Posts tagged: Sterling Savings Bank
IN case you missed on Thursday, Spokane's Sterling Financial Corp. had a good 4Q earnings report.
The company, which operates Sterling Savings Bank, announced it booked net income of $20.9 million, or 33 cents per diluted common share, compared to $30.6 million, or 49 cents per diluted common share, for the quarter ended September 30, 2012, and $14.8 million or 24 cents per diluted common share, for the quarter ended Dec. 31, 2011.
For the year Sterling recorded net income of $385.7 million, or $6.14 per diluted common share, compared to $39.1 million, or 63 cents per diluted common share, for the year ended Dec. 31, 2011.
The 2012 annual net income included an income tax benefit of $292 million associated with the release of a deferred tax asset valuation allowance.
Here are some other bullet points, borrowed from TheStreet.com:
The discrimation lawsuit filed by former Sterling Bank CEO Heidi Stanley remains active in Spokane's County Superior Court. Stanley is suing her former employer for wrongful termination, saying she lost her job after being diagnosed with breast cancer in spring 2009.
Sterling officials say the illness has nothing to do with Stanley leaving the company.
That departure or dismissal occurred right in the middle of Sterling's efforts to dig out of a deep financial pit. It ended up taking a huge investment through the TARP (troubled assets relief program).
The recent legal development worth noting is a U.S. District Court ruling against Sterling, who had made a motion to dismiss the suit, arguing that the bank could not provide Stanley any compensation for her departure because of conditions imposed by virtue of the TARP money Sterling took from the feds.
But the court didn't buy the Sterling legal argument. The net result is that Stanley's wrongful termination suit can proceed.
Read to the next section to get a segment from the recent U.S. District Court ruling (the issue of TARP condition dragged this motion into federal court, while the termination action can be pursued at the state court level).
Two companies from Spokane and Tacoma have received Secretary of State Sam Reed's most prestigious civics award for businesses in Washington state.
A former Sterling Savings Bank branch manager in Klamath Falls, Ore., has been barred from the banking industry.
The Federal Deposit Insurance Corp. issued the order against Shannon Kuhlman last month.
Kuhlman allegedly engaged in unsound banking practices that will inflict, or probably inflict, significant losses on the Spokane bank. In doing so, she either acted dishonestly, the FDIC says, or in willful disregard of sound banking practices.
Kuhlman's actions make her unfit to work for a bank, or vote proxies in banks or other financial institutions, the FDIC order says, noting that she did not admit or deny any of the alleged behavior.
Sterling spokeswoman Cara Coon said the bank would have no comment, except to note Kuhlman lef the bank in 2008.
No additional information was available from the FDIC, or Washington Department of Financial Institutions.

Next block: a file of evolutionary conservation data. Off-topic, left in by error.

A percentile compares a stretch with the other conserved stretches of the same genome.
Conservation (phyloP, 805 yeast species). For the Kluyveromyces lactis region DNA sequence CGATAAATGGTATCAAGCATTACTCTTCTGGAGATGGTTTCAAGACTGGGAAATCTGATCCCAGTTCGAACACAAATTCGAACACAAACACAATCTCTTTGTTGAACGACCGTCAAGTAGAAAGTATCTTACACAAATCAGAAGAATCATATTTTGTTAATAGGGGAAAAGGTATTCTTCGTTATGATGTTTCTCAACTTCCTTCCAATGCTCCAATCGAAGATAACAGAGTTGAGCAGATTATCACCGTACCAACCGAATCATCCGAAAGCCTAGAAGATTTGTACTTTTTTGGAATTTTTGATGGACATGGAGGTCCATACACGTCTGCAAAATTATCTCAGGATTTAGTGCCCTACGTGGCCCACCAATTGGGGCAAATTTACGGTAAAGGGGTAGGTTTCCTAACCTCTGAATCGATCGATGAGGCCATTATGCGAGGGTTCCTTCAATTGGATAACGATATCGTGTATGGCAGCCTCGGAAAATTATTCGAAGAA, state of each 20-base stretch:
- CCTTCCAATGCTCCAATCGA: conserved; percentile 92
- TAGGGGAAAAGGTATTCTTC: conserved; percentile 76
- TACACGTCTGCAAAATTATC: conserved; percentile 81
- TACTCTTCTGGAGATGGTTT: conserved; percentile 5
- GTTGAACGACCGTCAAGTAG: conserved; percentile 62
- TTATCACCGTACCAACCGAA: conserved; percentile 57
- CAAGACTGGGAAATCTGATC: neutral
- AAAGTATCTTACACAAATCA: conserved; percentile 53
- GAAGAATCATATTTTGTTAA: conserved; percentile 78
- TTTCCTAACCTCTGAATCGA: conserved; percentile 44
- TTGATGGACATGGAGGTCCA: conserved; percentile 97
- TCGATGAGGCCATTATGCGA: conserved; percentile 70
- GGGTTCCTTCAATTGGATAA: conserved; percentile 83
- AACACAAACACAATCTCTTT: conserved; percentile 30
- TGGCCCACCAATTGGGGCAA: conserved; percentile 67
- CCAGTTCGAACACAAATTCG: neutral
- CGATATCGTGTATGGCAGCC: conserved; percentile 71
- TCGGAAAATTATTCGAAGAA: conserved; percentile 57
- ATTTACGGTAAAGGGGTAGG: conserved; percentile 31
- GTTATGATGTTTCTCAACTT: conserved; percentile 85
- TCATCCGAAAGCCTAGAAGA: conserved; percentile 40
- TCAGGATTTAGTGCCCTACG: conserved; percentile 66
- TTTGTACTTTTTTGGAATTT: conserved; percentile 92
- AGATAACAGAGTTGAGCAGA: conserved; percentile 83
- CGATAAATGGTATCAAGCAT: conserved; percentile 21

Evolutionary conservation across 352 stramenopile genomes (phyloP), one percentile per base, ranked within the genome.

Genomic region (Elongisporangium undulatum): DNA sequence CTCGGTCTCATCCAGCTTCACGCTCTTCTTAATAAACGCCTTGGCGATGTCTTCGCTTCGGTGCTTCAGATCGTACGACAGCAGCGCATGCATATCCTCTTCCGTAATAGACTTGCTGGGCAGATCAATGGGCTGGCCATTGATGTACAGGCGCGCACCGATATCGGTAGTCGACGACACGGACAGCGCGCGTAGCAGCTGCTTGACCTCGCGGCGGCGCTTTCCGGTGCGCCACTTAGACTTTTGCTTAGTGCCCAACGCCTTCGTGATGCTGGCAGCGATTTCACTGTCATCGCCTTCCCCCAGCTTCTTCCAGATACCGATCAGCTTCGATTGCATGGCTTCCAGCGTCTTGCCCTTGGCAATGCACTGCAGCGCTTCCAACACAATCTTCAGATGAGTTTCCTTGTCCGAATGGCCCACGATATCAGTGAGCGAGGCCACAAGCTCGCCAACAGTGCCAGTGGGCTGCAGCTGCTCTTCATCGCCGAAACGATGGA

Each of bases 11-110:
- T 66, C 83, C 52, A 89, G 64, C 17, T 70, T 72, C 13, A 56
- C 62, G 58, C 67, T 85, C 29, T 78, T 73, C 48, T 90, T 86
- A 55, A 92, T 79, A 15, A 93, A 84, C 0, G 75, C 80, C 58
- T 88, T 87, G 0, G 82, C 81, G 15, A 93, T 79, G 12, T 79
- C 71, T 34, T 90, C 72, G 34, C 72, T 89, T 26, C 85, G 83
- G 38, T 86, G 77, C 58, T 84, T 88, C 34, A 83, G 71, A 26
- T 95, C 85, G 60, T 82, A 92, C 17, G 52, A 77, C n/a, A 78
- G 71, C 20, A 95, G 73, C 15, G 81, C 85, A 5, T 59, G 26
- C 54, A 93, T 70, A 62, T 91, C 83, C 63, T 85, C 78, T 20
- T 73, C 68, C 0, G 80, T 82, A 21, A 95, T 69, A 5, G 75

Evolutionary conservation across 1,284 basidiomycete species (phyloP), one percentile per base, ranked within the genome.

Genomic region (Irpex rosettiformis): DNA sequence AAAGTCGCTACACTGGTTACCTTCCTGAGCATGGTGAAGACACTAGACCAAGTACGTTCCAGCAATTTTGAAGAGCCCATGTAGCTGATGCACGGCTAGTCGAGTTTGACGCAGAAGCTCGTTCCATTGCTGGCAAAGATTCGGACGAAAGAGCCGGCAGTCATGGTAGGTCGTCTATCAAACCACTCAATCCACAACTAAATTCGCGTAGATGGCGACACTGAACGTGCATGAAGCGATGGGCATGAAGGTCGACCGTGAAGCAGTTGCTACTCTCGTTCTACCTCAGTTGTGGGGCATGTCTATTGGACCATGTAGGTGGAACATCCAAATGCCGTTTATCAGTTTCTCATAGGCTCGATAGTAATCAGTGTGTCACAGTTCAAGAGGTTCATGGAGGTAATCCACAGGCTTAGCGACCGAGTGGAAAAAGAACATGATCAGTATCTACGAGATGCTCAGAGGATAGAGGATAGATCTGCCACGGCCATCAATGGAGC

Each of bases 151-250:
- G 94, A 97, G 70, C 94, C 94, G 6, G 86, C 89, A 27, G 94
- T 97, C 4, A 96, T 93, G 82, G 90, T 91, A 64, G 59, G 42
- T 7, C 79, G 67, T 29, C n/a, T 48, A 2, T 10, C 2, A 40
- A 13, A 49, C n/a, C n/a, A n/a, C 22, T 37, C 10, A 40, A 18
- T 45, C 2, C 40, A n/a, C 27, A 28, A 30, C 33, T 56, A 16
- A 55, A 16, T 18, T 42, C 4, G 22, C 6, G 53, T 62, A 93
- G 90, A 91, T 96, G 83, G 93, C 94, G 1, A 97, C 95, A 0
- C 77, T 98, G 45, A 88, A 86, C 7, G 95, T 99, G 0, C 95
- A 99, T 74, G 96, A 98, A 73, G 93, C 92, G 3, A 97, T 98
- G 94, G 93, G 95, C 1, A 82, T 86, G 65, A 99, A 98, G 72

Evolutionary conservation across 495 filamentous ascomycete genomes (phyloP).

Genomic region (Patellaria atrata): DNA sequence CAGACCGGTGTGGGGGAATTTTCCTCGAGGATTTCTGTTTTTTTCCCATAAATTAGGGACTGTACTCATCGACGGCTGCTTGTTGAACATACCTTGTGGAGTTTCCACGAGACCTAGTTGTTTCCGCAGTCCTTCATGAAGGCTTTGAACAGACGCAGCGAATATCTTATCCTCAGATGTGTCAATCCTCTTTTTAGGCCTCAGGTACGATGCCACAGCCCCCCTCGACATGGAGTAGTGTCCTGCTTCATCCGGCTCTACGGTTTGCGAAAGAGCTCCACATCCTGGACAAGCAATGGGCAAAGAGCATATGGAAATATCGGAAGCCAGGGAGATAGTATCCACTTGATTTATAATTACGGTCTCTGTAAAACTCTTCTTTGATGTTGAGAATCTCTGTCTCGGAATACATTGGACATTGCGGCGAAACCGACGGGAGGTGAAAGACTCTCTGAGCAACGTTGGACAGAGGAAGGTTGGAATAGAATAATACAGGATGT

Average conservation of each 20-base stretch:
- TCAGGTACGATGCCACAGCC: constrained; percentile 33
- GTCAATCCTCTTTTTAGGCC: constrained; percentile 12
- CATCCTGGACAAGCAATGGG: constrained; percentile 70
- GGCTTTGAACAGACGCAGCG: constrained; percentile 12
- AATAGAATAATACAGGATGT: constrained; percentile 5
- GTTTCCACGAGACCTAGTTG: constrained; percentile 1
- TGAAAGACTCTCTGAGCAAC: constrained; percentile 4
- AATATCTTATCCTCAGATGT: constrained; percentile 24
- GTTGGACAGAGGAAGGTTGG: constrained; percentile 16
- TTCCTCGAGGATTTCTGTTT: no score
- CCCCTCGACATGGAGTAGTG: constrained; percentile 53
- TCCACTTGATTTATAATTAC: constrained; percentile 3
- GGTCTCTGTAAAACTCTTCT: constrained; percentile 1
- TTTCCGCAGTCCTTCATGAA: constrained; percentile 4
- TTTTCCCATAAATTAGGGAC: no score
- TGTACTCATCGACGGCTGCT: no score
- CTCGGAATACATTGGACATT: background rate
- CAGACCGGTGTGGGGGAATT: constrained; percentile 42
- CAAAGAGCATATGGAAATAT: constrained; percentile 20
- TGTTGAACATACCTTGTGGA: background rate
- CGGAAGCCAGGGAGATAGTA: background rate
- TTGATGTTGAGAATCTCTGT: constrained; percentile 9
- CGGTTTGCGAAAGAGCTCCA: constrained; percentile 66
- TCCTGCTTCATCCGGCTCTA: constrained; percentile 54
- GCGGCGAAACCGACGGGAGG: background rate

Sterling, after taking major losses on real estate and construction lending, recapitalized last August.
If you need to catch up on the long, stressful road Sterling Savings Bank followed to survive and not fall victim to the FDIC axe, the best chance comes on Tuesday at the next Executive Connect Breakfast.
To add just a bit more focus to the post below about Ezra Eckhardt speaking at the next Greater Spokane Inc. event, here's some more bio on the featured guest.
His resume notes that before joining Sterling Savings Bank, Eckhardt was also involved in managing the Spokane Valley Honeywell site.
Before that, his bio makes note that Eckhardt was a director on the Microsoft corporate strategic planning and analysis team. One more detail worth noting: He's also a 1992 graduate of the U.S. Military Academy at West Point.
The Association of Washington Business Tuesday recognized the volunteerism and community service efforts of 21 Washington companies, including five based in Eastern Washington.
The Spokane-area corporate winners were: Associated Industries, for its Bright Promise Scholarship program; PAML, for raising $339,527 for charities such as Shriners Hospital and the Make-a-Wish Foundation; Schweitzer Engineering Laboratories Inc. of Pullman, for its work on behalf of United Way, the Corporate Angels Program, and Haitian earthquake relief; and Sterling Savings Bank, for employee incentives that generated 24,000 volunteer hours in 2009.
Also, State Rep. Susan Fagan, R-Pullman, received the Judy Coovert Award for her work on the AWB Health Care Committee.
AWB President Don Brunell said the winners sustained their charitable work during a deep recession.
“Giving back is integral to who they are and what they do. It’s part of how they do business,” he said.
PAML also received one of 10 AWB Environmental Excellence Awards for upkeep and updating of its 162-vehicle fleet, and implementation of route-mapping software. Coupled with handheld devices for couriers, PAML has reduced travel by 1.5 million miles, or 30 percent.